In the eleven years that Terry and I have been on the road as fulltime RVers, I can probably count the number of times we have made reservations at an RV park on my fingers. We usually prefer to travel at our leisure, and stop wherever we find ourselves at the end of a day, without the pressure of having to get someplace.
However, we currently have not one, not two, but three reservations awaiting us! That’s quite a difference from our usual style of traveling. But each reservation has a specific purpose; I booked a week at the Pony Express RV Park in Salt Lake City, Utah starting Thursday so I can do some genealogy research; then we have a five night reservation at the River Dance RV Resort in Gypsum, Colorado, which was the closest place we could find to Vail, where we will be attending a family wedding on the 18th; and then, in September, we have a fourteen day reservation at the Hershey, Pennsylvania Thousand Trails, where we will be staying while we work the Pennsylvania RV and Camping Show.
We’ve stayed at the Hershey Thousand Trails before and know what to expect, but with the other two RV parks, location swayed our decision. There really were not many options in Colorado, and in Salt Lake City, there wasn’t a lot to choose from either.
Even with all of our time on the road, we’re still pretty green when it comes to selecting an RV park. Given a choice, we prefer Passport America campgrounds, Escapees RV parks, Elks and Moose lodges, fairgrounds, casinos, and the many free campgrounds around the country, but those are not always an option. Then we have to find a place.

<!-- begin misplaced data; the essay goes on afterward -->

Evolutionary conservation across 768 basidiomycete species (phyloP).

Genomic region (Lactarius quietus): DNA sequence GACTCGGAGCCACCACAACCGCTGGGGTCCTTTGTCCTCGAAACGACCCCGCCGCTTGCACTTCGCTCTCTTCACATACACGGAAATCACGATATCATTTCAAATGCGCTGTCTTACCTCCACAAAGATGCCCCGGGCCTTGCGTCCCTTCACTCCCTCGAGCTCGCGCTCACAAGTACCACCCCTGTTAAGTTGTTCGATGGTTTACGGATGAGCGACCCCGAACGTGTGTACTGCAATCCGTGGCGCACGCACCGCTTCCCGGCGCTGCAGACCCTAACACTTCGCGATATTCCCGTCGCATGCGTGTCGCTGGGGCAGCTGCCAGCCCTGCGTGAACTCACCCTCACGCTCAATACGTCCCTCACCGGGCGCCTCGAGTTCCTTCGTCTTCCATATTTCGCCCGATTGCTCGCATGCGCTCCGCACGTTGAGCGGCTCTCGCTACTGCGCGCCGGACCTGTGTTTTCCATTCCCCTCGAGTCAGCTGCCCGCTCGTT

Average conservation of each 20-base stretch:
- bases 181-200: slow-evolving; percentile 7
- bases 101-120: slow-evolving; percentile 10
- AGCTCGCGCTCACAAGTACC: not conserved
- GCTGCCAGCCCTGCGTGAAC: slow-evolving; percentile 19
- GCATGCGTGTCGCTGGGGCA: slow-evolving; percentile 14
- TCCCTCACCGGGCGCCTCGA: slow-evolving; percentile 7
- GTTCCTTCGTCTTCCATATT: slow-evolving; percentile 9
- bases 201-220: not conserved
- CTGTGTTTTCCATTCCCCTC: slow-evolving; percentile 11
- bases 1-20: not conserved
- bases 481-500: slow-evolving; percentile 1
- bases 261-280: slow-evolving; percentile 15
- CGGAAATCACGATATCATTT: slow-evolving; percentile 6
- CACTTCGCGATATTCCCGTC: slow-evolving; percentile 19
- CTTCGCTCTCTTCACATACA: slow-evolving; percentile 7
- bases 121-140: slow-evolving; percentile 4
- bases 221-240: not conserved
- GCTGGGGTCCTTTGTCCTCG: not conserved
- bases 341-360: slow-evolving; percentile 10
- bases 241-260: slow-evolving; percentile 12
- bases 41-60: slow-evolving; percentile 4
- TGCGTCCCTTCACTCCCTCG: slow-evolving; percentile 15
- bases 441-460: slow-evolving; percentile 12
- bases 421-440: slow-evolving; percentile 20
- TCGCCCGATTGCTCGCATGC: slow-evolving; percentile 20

We learned a long time ago that the ratings in most campground guides seem to be based more upon the size of the ad than the quality of the facilities.
Sometimes we get recommendations from friends, and if not, I start looking around online for reviews. I find it interesting reading reviews of RV parks online at Yahoo and the RV Park Reviews website. Some people will give a campground the highest rating, while others will slam it bad. How can two RVers stay at the same place, have two very different experiences, and come away with such different opinions?
Sometimes it’s pretty obvious, when you read comments like “Nothing for kids to do here” or “No planned activities.” I ignore those types of complaints, because we don’t travel with kids, and we don’t need to be entertained. I’m more concerned about comments about things like dogs running around unleashed, permanent residents with seedy looking trailers, or rowdy neighbors.
How about you? How to you choose an RV park to stay at, in an unfamiliar area? What’s your protocol for finding a place to stay for a few days?
Thought For The Day – Calling an illegal alien an ‘undocumented immigrant’ is like calling a drug dealer an ‘unlicensed pharmacist.’